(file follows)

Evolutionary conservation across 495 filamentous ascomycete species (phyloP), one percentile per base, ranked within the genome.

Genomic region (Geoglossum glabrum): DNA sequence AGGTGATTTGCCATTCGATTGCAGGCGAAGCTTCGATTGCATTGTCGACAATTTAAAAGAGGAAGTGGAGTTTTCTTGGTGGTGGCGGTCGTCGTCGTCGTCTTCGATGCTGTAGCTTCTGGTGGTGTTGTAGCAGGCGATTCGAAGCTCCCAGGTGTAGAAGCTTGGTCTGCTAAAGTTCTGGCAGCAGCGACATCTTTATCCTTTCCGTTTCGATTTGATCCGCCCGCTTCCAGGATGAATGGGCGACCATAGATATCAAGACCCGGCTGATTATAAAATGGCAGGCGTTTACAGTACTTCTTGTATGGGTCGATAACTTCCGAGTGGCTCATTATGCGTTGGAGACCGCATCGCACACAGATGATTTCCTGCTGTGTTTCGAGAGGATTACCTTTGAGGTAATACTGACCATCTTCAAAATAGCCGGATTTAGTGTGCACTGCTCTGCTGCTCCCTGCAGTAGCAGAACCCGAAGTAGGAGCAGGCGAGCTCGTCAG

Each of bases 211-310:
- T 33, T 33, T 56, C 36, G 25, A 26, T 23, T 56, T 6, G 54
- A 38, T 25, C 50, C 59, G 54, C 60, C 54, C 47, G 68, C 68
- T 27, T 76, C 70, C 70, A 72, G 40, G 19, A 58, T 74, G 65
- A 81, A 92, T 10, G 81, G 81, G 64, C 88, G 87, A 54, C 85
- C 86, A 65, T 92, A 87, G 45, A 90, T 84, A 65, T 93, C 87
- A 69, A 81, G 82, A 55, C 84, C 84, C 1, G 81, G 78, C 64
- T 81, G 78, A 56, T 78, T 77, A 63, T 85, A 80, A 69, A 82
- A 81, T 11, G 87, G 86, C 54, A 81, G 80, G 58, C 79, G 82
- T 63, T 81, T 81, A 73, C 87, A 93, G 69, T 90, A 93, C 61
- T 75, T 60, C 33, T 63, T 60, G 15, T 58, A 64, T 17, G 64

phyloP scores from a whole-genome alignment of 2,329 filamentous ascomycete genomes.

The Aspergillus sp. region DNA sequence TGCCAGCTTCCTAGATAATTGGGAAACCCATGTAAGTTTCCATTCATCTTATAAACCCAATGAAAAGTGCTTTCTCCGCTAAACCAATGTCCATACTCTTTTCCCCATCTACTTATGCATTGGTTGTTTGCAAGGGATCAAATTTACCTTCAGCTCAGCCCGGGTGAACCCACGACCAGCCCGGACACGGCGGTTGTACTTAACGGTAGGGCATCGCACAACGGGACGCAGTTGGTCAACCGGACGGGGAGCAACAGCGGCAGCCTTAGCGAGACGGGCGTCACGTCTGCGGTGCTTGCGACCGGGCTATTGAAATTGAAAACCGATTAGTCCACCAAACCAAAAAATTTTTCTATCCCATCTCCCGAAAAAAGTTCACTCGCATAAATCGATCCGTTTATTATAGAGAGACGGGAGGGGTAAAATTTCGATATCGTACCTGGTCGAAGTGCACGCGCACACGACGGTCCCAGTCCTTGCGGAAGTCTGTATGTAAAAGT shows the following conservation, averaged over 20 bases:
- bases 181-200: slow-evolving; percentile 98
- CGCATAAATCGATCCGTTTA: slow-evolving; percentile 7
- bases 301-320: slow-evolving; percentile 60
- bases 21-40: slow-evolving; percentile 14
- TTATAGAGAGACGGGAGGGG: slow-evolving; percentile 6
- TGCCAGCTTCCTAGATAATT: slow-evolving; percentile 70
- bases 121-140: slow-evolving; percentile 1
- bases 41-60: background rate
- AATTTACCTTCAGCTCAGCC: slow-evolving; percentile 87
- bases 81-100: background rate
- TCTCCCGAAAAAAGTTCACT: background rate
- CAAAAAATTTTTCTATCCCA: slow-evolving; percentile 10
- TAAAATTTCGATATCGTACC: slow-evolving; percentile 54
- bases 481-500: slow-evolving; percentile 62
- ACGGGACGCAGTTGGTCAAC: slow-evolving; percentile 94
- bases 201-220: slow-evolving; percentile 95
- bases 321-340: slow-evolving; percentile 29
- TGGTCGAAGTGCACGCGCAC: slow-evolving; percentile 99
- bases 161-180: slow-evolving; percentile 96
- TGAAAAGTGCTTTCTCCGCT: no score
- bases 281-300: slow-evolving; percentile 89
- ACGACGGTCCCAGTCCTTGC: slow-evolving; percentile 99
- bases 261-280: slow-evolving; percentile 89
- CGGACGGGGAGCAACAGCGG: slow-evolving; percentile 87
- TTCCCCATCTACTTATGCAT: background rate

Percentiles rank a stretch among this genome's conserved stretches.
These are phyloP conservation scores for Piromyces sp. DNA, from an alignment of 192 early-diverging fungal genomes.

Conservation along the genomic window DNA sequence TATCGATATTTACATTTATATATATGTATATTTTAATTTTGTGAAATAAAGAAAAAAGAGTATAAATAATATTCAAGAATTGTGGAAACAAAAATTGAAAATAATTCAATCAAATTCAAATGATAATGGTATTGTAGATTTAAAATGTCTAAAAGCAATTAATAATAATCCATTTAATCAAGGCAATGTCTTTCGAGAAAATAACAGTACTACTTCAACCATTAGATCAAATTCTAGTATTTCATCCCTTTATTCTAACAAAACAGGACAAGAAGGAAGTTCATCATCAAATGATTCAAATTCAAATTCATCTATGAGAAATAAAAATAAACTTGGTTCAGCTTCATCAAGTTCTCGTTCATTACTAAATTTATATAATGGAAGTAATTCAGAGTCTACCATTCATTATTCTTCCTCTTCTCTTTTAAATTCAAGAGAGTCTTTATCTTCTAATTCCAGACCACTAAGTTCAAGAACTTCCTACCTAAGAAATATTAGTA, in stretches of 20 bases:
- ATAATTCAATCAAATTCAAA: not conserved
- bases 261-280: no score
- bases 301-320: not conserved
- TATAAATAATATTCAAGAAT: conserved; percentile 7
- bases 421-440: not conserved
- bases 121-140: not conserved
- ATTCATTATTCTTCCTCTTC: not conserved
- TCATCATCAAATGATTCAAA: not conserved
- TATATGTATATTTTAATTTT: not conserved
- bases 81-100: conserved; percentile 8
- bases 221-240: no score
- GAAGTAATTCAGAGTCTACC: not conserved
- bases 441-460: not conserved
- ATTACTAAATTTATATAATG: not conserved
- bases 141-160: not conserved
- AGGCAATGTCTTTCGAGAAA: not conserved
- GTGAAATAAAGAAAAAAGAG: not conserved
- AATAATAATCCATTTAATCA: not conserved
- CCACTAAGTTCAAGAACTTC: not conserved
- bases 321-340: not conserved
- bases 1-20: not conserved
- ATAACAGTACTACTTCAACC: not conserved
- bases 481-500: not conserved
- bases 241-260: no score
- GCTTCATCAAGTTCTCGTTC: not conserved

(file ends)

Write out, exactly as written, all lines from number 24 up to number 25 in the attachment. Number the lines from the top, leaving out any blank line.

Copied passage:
- AATTTACCTTCAGCTCAGCC: slow-evolving; percentile 87
- bases 81-100: background rate